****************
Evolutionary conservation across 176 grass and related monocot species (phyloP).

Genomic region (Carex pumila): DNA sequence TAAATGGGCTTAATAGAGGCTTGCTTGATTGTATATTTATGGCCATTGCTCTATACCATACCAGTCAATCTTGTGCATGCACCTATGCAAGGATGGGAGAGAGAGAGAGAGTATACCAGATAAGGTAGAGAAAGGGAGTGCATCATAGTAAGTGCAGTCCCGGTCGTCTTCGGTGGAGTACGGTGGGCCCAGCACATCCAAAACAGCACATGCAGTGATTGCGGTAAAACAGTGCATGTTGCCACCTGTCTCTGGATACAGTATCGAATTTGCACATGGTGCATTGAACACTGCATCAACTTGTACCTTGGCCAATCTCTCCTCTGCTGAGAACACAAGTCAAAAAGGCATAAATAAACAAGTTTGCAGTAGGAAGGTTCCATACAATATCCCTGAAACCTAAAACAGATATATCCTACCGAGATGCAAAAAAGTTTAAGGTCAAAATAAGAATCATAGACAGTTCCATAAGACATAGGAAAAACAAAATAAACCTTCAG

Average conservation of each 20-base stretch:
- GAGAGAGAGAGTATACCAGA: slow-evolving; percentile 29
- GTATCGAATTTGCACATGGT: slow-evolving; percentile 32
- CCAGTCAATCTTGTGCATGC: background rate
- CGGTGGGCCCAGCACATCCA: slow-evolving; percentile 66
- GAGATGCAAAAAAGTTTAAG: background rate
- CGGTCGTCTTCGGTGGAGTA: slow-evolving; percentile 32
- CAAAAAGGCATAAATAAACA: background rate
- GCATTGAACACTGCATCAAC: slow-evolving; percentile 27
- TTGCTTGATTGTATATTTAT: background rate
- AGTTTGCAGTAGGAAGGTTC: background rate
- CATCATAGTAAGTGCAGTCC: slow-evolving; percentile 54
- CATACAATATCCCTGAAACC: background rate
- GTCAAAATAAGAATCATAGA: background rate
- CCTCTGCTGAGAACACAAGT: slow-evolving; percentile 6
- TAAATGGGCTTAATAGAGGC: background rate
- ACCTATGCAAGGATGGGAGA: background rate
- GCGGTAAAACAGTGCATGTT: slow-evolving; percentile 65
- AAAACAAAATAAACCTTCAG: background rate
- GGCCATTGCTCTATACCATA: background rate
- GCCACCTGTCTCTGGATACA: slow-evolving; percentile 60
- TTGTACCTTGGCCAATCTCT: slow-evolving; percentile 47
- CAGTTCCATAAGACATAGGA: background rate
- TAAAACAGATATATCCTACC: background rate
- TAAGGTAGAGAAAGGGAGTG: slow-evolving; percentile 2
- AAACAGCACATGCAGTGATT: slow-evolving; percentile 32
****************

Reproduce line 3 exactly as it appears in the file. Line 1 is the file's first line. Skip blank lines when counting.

Average conservation of each 20-base stretch: